Wednesday, October 10, 2012

The FDA's Record on Slimming Products: Weighing In

[Note: Adapted from an article which originally appeared in Natural Products INSIDER Supplement Perspectives]

Considering the U.S. Food and Drug Administration’s (FDA) record as a flibbertigibbet on weight-loss product enforcement (dragging its feet on ephedrine for years while green-lighting dangerous weight-loss drugs on a dime) — and in light of the FTC’s record of multimillion dollar fines and orders against makers of supplement weight-loss products — for any company to enter this arena, either with a proprietary slimming ingredient or with a finished product, it is a minefield out there. Witness warning letters sent by the FDA to makers of HCG diet products.

Despite (or due to) the aforementioned spotty record, it is hard to fathom an FDA agency advisory committee’s recent green light for a combo of phentermine and topiramate (Qnexa), a diet pill that has, according to the Alliance for Natural Health, “documented risks of causing birth defects and heart problems.”

Abdominal Cramps Anyone?
On January 24, 1996, the FDA approved the synthetic fat-substitute, olestra, for use in snacks. But would you want a product with this warning? “This Product Contains Olestra. Olestra may cause abdominal cramping and loose stools. Olestra inhibits the absorption of some vitamins and other nutrients.”

Anal leakage is most certainly not on my “hit parade” of things I am looking for in a snack beverage, or any product for that matter!

According to an update by Center for Science in the Public Interest (CSPI), “Olestra is a moribund, if not totally dead, product.” No surprise there.

A few years later, in March 1999, consumer and industry advocates successfully testified on Capitol Hill to oppose the FDA’s proposal to redefine disease to include life stages and normal discomforts, such as pregnancy, aging, menopause and headache.

The FTC Steps Into the Breach
On November 9, 2004, the Federal Trade Commission (FTC) launched “Operation Big Fat Lie,” what it billed as “a nation-wide law enforcement sweep against […] companies making false weight-loss claims in national advertisements.”
According to the FTC at the time: “Operation Big Fat Lie is the latest in the Commission’s efforts to: stop deceptive advertising and provide refunds to consumers harmed by unscrupulous weight-loss advertisers; encourage media outlets not to carry advertisements containing bogus weight-loss claims; and educate consumers to be on their guard against companies promising miraculous weight loss without diet or exercise.”

Agreed, although the FDA’s track record on weight-loss products in all categories has not helped American consumers very much, either.

In 2006, GSK applied to get its drug (orlistat) — which was said, at the time, by the group Public Citizen, to have a history of side effects and gastrointestinal problems — re-classified as an OTC weight loss drug called alli™.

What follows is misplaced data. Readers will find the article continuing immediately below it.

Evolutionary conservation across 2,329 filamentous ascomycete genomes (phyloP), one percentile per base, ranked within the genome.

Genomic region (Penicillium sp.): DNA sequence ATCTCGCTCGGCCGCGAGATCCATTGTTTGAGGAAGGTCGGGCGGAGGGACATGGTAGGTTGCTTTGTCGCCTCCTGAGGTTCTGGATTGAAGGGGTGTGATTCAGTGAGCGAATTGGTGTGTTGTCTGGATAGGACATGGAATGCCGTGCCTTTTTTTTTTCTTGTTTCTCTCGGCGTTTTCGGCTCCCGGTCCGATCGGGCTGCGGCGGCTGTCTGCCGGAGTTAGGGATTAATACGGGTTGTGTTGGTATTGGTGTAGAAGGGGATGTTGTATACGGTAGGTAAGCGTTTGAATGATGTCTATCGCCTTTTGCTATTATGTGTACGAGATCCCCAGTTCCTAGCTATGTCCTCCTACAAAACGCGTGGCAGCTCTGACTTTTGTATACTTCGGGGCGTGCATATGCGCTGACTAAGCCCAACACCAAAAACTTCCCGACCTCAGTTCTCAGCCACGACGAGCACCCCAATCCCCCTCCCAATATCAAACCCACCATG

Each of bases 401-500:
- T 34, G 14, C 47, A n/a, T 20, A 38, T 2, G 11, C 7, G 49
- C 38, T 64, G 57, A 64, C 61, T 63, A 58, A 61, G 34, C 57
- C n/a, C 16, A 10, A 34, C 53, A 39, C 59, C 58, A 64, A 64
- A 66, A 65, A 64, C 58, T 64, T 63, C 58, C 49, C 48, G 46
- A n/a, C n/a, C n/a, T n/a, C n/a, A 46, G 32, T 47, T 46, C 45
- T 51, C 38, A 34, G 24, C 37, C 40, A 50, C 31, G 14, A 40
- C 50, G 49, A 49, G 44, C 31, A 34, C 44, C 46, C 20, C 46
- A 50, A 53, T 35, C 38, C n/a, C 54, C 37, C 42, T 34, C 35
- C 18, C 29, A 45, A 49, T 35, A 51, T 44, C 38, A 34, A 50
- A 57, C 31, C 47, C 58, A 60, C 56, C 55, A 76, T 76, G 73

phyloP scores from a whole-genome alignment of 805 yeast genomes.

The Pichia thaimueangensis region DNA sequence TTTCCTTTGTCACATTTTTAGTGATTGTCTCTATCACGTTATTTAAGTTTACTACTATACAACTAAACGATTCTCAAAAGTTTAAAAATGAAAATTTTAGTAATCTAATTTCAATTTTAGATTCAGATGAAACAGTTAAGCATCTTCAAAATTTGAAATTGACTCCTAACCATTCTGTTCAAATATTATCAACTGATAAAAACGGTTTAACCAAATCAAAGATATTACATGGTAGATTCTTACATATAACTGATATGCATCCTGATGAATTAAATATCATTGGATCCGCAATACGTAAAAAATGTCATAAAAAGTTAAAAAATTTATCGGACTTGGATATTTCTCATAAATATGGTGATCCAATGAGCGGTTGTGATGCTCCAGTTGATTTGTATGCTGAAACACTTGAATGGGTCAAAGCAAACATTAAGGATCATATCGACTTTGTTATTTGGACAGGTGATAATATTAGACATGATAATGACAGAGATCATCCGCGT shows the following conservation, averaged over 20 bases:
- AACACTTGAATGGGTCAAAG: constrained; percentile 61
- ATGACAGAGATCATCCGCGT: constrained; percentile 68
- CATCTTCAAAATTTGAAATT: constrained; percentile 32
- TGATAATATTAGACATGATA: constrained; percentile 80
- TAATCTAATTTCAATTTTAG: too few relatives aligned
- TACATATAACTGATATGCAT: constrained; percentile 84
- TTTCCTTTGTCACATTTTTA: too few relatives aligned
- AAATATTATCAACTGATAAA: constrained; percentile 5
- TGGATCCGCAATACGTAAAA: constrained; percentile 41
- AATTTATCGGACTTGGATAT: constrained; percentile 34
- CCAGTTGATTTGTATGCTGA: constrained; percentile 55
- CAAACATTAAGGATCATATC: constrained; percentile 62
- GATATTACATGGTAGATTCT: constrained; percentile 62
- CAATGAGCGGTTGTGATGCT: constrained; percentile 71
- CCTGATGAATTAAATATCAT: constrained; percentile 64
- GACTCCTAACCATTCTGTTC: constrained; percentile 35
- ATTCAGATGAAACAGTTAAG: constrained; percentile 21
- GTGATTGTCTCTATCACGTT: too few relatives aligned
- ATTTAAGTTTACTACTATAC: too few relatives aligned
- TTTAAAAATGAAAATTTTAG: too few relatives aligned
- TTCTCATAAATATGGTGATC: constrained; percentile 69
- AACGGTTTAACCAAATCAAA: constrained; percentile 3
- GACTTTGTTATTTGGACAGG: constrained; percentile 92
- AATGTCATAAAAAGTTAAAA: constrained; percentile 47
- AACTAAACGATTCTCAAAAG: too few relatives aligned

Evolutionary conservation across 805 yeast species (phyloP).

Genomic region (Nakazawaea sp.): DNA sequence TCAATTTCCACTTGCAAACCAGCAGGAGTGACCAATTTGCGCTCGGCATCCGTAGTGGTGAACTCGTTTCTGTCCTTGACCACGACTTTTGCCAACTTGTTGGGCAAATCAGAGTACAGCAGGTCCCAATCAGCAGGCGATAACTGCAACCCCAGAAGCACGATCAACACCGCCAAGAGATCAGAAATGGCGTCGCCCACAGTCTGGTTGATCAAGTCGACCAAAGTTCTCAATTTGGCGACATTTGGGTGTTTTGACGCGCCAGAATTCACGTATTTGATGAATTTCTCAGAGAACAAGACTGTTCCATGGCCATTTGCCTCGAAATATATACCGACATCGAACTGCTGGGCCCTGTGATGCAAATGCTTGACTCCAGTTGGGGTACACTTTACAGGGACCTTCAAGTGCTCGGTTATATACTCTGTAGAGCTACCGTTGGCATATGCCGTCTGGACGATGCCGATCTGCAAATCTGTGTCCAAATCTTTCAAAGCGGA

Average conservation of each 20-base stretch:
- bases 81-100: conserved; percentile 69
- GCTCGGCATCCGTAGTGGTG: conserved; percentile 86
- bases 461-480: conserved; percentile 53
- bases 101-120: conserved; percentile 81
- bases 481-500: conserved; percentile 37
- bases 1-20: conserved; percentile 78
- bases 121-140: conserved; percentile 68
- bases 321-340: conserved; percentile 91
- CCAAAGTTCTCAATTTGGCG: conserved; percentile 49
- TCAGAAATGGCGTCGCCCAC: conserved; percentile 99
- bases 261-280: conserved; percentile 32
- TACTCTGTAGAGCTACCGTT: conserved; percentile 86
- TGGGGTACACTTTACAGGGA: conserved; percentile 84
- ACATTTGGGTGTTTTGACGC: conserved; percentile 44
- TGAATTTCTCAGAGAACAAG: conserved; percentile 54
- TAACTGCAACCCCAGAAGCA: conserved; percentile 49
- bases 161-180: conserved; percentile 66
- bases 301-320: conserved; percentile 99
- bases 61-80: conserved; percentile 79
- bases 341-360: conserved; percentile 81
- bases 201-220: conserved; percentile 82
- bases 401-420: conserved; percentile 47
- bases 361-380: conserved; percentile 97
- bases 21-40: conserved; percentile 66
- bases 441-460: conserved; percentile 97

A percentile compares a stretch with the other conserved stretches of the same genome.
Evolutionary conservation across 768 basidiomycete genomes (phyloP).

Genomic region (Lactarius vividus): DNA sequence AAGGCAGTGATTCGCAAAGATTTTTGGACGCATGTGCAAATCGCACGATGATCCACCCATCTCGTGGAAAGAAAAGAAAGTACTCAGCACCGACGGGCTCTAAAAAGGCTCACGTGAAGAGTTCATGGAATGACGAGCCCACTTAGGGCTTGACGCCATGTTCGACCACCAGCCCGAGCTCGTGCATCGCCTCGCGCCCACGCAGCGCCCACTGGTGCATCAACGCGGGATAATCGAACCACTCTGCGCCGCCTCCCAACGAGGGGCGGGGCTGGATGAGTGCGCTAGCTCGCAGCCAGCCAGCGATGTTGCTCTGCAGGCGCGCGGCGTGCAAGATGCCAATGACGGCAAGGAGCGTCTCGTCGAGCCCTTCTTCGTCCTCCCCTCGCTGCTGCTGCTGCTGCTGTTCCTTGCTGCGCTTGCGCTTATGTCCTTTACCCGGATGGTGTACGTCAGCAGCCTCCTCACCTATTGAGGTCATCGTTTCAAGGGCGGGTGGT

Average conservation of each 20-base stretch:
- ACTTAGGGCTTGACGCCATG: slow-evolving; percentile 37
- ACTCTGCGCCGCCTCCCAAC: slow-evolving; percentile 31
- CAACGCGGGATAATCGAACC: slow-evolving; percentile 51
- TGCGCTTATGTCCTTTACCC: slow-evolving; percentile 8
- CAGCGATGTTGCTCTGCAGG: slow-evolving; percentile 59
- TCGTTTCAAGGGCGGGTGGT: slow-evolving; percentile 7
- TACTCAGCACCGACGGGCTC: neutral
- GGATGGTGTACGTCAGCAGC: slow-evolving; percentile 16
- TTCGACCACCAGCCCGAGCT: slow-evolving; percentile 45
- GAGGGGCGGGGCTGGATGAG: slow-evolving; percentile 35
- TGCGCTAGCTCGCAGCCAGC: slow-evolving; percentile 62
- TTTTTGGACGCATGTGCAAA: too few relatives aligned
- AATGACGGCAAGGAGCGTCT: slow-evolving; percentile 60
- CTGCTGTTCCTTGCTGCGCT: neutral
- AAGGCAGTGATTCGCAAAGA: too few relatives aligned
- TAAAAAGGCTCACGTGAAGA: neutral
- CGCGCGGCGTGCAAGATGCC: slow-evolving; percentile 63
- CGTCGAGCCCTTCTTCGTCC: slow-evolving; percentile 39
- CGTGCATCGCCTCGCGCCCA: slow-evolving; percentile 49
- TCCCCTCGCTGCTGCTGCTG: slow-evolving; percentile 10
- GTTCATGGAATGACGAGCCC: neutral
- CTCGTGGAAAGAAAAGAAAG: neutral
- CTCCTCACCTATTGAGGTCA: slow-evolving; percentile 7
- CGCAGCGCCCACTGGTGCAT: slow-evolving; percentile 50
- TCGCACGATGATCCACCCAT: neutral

Shades of olestra, Public Citizen’s objections cited such embarrassing product usage problems as anal leakage and such serious problems as pre-cancerous lesions. On February 7, 2007, the FDA dismissed the group’s well -argued petition, saying that the product label already warns people about the messy bowel problems.

As to those pesky pre-cancerous cellular changes allegedly caused by the drug (called “aberrant crypt foci”), the FDA said they aren’t of “clinical significance.”

Interesting, because according to the NIH National Cancer Institute, aberrant crypt foci represent “one of the earliest changes that can be seen in the colon that may lead to cancer.”

But, then again, FDA’s approvals were being called into question — institutional arrogance can’t allow that — and a powerful drug maker’s products were also being questioned.

Still dead set on the weight-loss market, on April 17, 2008, GSK and groups it funds submitted a Citizen Petition (FDA-2008-P-0248-0001) calling for the FDA to reclassify all weight loss support claims for dietary supplements as disease claims.

GSK was joined in this petition by the American Dietetic Association, the Obesity Society, and Shaping America’s Health. The organizations’ signatories included a lobbyist, a person who helped get obesity classified as a disease and a fundraising guru.

In the petition’s summary, GSK and its co-petitioners stated: “Moreover, the actions requested in this petition would help address concerns about the safety of weight loss supplements” and “By requiring weight-loss supplements to undergo pre-market review, FDA would shift the burden to manufacturers to show that their products are safe.”

What about the potential safety problems related to GSK’s alli? This product went through both a prescription drug and (an albeit cursory) OTC safety review process and it still has a number of reported concerns associated with it.

Takeaway: Allowing questionable weight-loss drugs and prohibiting legitimate claims for dietary supplements that assist people in achieving body composition and weight-loss goals provides Big Pharma an El Dorado, like the legendary lost city of gold, and cheats consumers out of safe, effective products while exposing them to unwarranted risk.
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